Just Russian

…Just learn it!

Russian Christmas

Did you know that Russian Christmas is on January the 7th, because the Russian Orthodox Church follows the old Julian calendar? Here is more about that.

Russian weather: the land of contrasts

Another piece by our brilliant student of Russian Jeff, this time on the subject of Russian weather – an important factor that has influenced the Russian mindset over the centuries.

Moscow – 20 years on

One of our students, a brilliant writer, has kindly contributed an article for us about his impressions of Moscow – 20 years ago, when he first visited the city, and now. How things have changed… So here is what a Londoner says:

Teaching foreign languages in the modern era

As an experienced teacher, I can see the huge changes in the ways of teaching and learning foreign languages in the last 25 years. So, how do the huge breakthroughs in technology change the learning and teaching experience? This short essay is about the past and the present of language learning.

Russian punctuation

Our students often ask about Russian punctuation rules. The thing is – Russian punctuation is strictly regulated. Unlike English, the Russian language has a long and detailed set of rules, describing the use of commas, semi colons, dashes etc.

History of New Year Celebrations in Russia

The main winter celebration in Russia, the New Year, is here! But did you know that in the 10th-15th centuries Russian New year was celebrated in spring, on the 1st of March? Here is a short history of Russian new year celebrations.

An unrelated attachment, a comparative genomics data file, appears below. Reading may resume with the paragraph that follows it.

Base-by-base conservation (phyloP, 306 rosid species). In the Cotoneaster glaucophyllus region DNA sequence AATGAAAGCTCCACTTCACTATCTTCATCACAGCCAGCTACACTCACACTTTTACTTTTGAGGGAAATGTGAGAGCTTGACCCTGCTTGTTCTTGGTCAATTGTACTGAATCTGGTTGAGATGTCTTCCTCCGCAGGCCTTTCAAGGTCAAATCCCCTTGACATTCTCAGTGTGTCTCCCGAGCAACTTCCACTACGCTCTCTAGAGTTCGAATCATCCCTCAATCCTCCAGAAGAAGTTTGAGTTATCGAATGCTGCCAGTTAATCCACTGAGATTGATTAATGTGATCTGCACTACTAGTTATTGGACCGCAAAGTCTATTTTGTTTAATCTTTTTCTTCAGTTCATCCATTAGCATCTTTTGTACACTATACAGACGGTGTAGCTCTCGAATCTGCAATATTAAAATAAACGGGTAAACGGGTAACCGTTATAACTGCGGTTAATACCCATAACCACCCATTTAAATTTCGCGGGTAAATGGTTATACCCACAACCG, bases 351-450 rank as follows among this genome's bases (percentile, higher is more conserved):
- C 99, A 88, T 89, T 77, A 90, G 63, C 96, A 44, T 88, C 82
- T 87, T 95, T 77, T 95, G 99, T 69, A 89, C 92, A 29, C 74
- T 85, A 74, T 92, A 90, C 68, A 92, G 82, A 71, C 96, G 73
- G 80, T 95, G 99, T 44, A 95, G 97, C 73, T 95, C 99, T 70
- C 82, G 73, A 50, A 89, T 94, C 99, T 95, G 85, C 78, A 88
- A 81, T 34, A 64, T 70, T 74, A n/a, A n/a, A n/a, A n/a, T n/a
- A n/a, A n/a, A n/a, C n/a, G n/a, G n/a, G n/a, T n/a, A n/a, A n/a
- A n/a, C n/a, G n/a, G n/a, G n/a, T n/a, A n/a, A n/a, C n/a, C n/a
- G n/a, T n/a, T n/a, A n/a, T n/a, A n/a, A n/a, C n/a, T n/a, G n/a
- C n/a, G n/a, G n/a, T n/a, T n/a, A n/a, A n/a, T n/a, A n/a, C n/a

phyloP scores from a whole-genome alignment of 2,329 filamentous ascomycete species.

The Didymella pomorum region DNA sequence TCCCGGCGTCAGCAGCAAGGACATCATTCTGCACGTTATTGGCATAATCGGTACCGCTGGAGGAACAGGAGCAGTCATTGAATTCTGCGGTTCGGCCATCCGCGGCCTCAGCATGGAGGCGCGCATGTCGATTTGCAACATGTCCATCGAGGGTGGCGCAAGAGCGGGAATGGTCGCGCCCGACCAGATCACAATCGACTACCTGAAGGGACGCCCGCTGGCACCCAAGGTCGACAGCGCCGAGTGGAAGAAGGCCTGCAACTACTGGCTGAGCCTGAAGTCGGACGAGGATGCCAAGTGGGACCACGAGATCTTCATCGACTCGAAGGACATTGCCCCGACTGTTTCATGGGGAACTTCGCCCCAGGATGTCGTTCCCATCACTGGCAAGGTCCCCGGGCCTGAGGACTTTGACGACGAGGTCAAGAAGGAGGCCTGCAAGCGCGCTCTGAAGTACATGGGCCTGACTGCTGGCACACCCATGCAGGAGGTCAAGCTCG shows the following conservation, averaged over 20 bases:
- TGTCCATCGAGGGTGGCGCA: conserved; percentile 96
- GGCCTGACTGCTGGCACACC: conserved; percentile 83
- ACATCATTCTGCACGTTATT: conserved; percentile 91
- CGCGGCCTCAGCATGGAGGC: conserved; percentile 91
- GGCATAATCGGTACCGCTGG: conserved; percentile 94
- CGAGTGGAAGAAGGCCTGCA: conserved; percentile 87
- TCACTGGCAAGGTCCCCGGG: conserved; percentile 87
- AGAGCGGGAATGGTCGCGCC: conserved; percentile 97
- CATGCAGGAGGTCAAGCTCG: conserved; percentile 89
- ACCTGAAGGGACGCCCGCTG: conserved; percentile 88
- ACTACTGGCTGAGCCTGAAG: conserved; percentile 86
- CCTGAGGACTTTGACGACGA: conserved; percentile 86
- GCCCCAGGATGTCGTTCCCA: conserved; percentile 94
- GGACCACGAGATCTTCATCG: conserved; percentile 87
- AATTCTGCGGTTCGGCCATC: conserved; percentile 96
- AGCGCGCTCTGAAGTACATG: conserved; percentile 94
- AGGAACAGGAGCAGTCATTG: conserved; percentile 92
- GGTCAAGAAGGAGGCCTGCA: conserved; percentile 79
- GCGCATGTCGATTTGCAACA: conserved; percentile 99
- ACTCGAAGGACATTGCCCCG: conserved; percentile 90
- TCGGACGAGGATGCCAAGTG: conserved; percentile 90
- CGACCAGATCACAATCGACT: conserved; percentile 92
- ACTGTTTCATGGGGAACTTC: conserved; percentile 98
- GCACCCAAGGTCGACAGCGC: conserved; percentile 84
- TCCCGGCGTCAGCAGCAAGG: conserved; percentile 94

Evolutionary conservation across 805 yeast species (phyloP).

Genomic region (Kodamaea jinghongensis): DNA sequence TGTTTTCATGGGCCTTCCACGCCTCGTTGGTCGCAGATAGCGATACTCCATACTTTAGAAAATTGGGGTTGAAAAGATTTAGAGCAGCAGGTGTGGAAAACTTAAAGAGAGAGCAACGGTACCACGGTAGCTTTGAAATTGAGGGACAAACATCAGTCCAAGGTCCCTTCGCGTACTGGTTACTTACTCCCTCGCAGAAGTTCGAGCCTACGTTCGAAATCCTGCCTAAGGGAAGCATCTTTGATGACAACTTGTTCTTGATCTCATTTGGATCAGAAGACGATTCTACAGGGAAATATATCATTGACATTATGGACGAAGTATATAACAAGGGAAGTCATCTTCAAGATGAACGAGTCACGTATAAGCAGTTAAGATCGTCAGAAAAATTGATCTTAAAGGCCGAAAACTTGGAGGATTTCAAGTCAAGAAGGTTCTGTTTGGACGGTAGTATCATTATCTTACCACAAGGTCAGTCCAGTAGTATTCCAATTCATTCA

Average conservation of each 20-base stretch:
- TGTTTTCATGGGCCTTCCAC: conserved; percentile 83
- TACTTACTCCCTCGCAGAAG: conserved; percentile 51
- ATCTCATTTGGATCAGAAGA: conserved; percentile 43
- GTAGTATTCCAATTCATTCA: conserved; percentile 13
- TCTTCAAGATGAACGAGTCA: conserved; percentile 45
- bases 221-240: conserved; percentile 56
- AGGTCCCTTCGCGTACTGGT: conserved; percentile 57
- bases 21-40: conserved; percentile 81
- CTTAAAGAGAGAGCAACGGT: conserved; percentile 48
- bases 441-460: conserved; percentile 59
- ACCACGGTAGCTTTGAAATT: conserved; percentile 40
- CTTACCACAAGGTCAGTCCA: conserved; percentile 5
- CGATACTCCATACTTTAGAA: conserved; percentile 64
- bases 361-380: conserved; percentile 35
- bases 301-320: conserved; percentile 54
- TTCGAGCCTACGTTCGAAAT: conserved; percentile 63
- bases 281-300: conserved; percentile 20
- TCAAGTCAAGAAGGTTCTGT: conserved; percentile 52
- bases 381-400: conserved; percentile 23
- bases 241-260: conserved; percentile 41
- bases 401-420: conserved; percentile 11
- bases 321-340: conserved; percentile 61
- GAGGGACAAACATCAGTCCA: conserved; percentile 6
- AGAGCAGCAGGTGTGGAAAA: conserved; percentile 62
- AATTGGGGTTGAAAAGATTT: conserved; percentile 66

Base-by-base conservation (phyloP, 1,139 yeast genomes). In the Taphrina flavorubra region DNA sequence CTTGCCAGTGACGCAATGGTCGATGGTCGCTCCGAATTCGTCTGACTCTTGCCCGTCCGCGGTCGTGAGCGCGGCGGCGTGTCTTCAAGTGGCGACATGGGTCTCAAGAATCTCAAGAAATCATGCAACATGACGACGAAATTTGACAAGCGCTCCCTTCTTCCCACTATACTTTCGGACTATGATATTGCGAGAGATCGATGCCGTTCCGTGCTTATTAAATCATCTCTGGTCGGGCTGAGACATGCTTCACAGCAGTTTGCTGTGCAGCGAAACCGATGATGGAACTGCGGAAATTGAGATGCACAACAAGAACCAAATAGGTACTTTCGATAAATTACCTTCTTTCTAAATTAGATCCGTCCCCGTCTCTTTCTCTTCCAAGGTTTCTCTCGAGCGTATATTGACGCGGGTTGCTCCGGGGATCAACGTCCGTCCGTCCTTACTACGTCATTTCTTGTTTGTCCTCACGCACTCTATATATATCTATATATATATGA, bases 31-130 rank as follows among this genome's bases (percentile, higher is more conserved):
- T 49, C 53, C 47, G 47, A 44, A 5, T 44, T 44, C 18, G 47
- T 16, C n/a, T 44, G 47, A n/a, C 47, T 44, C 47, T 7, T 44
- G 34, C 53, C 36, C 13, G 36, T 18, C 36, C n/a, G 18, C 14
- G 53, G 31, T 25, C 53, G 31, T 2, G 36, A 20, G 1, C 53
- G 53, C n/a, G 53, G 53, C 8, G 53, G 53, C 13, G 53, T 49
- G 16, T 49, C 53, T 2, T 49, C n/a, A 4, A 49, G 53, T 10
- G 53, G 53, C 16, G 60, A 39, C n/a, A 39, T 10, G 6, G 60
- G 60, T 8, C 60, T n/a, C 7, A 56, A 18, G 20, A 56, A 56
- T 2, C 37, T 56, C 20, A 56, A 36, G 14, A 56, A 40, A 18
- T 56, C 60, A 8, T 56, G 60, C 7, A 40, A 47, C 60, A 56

Russian New Year celebrations

Russians like a good celebration, and the biggest celebration of the year is coming – the New Year. This is how we celebrate it.

Christmas and New Year greetings in Russian

Holiday season is upon us, and, in case you would like to wish your Russian friends and contacts a Happy New year and a Merry Christmas – Russian style, here is a short guide. As you will see, even Christmas wishes are subject to cross cultural differences!

Classical Russian Literature: Dostoyevsky

“Am I a shivering little creature, or do I have the right?” These words, famously said by Rodion Raskolnikov in Crime and Punishment, always come to my mind when Dostoyevsky is mentioned.

Classical Russian Literature: Chekhov

“Everything should be beautiful in a person: their face and clothes, soul and thoughts.” These words, spoken by Doctor Astrov in the Chekovian play “Uncle Vanya”, are well known to every Russian.